End of the road? Green tribunal’s ruling puts brakes on vintage cars | delhi news | Hindustan Times
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End of the road? Green tribunal’s ruling puts brakes on vintage cars

The National Green Tribunal’s order banning all cars that are more than 15 years-old made no exception for vintage and classic cars. It also prohibited any government authority from issuing fitness certificates to these vehicles without the court’s specific order.

delhi Updated: Jul 10, 2017 12:42 IST
Manoj Sharma
Gyan Sharma (above) says it takes anything between two and 15 years to restore a vintage car. All these efforts at collection and preservation will be worthless if a person is not allowed to drive these cars even occasionally.
Gyan Sharma (above) says it takes anything between two and 15 years to restore a vintage car. All these efforts at collection and preservation will be worthless if a person is not allowed to drive these cars even occasionally.(Burhaan Kinu/HT Photo)

Pramod Bhasin’s four vintage and classic cars have remained parked at his petrol pump on Pusa Road for the past eight months. It’s a blistering summer afternoon and there is not much traffic on the roads. Bhasin wants to take out one of his favourite vintage beauties -- a 1934 Chevrolet Master -- on a test drive to see if it is in fine fettle. A thick layer of dust covers the curvy car. “This is what happens when you cannot get to drive your car for months,” says Bhasin, one of the city’s well-known vintage car connoisseurs and a judge at The Statesman Vintage & Classic Car rally. As Bhasin moves the key, the engine revs up. His eyes lights up as he pushes the gear lever and the car starts moving smoothly.

“I used to drive it on weekends but the NGT’s ban on more than 15-year-old petrol cars has ensured that it remains in the parking. The ban has already done a lot of damage to the fledgling vintage car movement in the city,” rues Bhasin.

Ashok Gupta, a Delhi businessman, shares a similar view: “Until a few years back, I had five vintage cars, but sold all of them except one after the ban. What is the point of keeping a vintage car if you cannot drive it for pleasure even once in a while,” asks Gupta.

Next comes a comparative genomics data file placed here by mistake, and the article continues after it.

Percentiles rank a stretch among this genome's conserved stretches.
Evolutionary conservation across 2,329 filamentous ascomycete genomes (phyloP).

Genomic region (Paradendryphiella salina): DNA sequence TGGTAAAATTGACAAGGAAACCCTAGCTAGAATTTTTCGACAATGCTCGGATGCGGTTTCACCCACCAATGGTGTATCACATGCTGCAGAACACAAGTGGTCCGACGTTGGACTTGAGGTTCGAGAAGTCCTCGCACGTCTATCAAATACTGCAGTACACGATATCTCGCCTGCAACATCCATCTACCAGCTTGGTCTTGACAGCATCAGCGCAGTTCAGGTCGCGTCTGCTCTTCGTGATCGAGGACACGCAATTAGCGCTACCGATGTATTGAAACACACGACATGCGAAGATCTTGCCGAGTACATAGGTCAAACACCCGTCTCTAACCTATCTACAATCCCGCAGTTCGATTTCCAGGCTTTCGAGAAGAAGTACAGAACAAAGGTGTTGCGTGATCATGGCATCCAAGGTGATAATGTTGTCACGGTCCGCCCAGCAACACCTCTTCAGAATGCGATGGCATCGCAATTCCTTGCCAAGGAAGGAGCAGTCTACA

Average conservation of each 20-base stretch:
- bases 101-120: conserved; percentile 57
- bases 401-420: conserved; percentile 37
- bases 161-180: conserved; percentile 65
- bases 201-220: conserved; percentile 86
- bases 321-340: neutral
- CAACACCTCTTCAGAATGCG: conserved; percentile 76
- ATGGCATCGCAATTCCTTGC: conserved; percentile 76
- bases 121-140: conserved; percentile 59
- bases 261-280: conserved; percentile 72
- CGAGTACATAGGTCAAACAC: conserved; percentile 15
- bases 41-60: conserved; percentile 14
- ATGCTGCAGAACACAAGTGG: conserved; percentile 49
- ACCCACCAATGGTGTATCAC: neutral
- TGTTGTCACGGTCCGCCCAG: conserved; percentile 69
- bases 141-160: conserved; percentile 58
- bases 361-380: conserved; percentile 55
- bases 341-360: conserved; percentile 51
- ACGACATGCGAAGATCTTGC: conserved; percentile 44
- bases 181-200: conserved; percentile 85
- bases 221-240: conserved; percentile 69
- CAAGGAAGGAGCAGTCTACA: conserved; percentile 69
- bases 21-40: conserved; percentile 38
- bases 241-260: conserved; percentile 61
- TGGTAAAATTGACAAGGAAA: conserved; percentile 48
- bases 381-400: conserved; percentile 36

Pramod Bhasin, a vintage car collector, says he used to drive on weekends but now his vehicle remains parked all the time. (Burhaan Kinu/HT PHOTO)

For the uninitiated, the National Green Tribunal’s order banning all cars that are more than 15 years-old made no exception for vintage and classic cars. It also prohibited any government authority from issuing fitness certificates to these vehicles without the court’s specific order. Any car manufactured between 1920 and 1939 is known as vintage car and those between 1940 and 1979 as classic cars.

“These cars are an integral part of our motoring history and heritage, and mark important milestones in the growth and evolution of vehicular transport. They need to be preserved,” says Dr Ravi Prakash, who heads the Federation of Historic Vehicles of India (FHVI).

The federation, which has about 15 clubs and three museums across the country as members, was formed recently to make a united representation to government bodies regarding their demands – a separate registration, tax and emission norms for vintage vehicles in the country.

As of now, in Delhi and NCR, one requires permission of the green court to drive these vehicles. The Delhi-based Heritage Motoring Club of India (HMCI), which has 290 vintage and classic car collectors as members across the country, including 185 in Delhi, filed an application in NGT in Feb 2015 to grant an exception to vehicles of historical value.

Read: Delhi’s vintage car rally gets go-ahead from green tribunal

The club feels the decision on their plea, which is pending, will have a far-reaching effect on the fate of vintage cars in the city and historic car movement across the country.